INDUSTRY INSIGHTThought Leadership

2023 macro-economic outlook and its impact on the chemical industry

By John Richardson, Senior Consultant Asia, ICIS

The question at the front of mind of the petrochemical industry, as they stare at charts such as the one below is, “how did we end up in this situation?”

The chart shows global capacities exceeding demand (consumption subtracted from capacities) in equivalent demand for the six big petrochemical building blocks – ethylene, propylene butadiene, benzene, mixed xylenes and toluene.

“Equivalent” refers to the consumption of these building blocks into all their downstream derivatives. In other words, this is the whole of the petrochemical universe.

The different colored blocks show overcapacity in each of the olefins and aromatics and their derivatives with the line at the top of the blocks the totals.

Between 1990 and 2021, capacity exceeding demand averaged 76 million tons per year. This average was skewed higher by the big build-up in overcapacity in 2019-2021.

But still, 2022 was much worse. Last year, capacity exceeding demand soared to 191 million tons and is forecast by ICIS to reach 218 million tons in 2023.

So, back to the question of how our industry ended up in this situation.

One reason appears to be overestimates of China’s petrochemical and polymer demand growth in 2021 and 2022.

During those two years, growth turned negative for some products or was in the low single-digit positive territory. This compared with expectations of growth of around 5% or higher.

Why this mattered so much is because China has come to completely dominate global consumption, as the chart below illustrates.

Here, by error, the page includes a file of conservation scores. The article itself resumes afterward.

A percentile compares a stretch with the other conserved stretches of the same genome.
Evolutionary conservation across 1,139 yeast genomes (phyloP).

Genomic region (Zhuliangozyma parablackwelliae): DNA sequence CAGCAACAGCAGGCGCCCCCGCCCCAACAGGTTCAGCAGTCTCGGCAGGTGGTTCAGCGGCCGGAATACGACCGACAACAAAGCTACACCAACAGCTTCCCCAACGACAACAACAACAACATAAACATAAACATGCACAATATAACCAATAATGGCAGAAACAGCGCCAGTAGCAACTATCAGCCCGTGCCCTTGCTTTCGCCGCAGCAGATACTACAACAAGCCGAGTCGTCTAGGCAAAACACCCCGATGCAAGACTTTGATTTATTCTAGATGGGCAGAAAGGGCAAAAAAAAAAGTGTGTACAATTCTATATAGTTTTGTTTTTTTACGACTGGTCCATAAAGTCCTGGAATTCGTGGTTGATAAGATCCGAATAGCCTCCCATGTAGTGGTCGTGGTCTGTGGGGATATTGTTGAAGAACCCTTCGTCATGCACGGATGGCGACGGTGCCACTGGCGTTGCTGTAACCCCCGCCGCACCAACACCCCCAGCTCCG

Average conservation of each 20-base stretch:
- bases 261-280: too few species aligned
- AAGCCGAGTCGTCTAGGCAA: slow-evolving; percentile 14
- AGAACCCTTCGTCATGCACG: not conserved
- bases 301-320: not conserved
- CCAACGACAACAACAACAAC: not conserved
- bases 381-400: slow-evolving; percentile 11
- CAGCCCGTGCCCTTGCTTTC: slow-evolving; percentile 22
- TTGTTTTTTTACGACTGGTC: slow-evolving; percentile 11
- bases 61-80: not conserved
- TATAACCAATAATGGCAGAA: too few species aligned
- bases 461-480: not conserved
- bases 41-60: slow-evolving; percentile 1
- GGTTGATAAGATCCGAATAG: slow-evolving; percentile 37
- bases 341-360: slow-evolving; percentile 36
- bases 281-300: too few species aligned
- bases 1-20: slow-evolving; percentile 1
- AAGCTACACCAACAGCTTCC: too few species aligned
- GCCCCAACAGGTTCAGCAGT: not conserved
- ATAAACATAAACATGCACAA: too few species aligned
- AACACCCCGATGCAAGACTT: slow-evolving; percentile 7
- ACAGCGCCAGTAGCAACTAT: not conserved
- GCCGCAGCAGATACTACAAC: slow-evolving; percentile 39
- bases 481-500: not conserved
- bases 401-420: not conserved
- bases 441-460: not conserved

China’s share of global demand for seven of the synthetic resins was just 6% in 1990. In 2006, China became the world’s biggest consumer and in 2021 it accounted for 42% of global demand – way, way more than any other region.

Another reason thought to be behind record excess capacity is overestimates of consumption growth in the rest of the developing world aside from China.

The rest of the developing world comprises Africa (the Middle East’s biggest export market in some products), Turkey, the Middle East itself, Asia and Pacific minus its developed economies, the Former Soviet Union and South and Central America.

Growth was damaged by the pandemic and more recently by currency weaknesses against the US dollar. The dollar has strengthened on higher interest rates.

Another likely candidate for the record oversupply is the failure by some companies to accurately access the full scale of new capacities.

When China announced in 2014 that it would push much more aggressively towards petrochemical self-sufficiency, the sceptics thought that many of the projects subsequently announced wouldn’t be built.

It was assumed that cost-per-ton economics would scupper many of the projects. But in China, downstream job creation, supply security and adding long-term economic value to the broader economy have always been other factors behind constructing projects.

So, we are where we are today. China is the main location for most of the biggest-ever wave of new global capacity that started to come to on-stream in 1919, with this current wave continuing until 2025.

China’s demand and supply in 2023

One can easily fall into the trap of being too pessimistic. Market conditions have had a habit over the last 30 years of improving more rapidly than was commonly expected.

But the global demand challenges are significant.

For example, China’s recovery after the end of the zero-COVID policies, which had shut down large proportions of the economy, is a lot weaker than had been expected.

The reasons for this are China’s deepening demographic crisis (this is, I am afraid no exaggeration) and the end of debt-bubble economics.

China’s household formation is declining due to the ageing population. This means that an attempt to reinflate the deflated property bubble would likely have a limited effect because demand for housing is declining.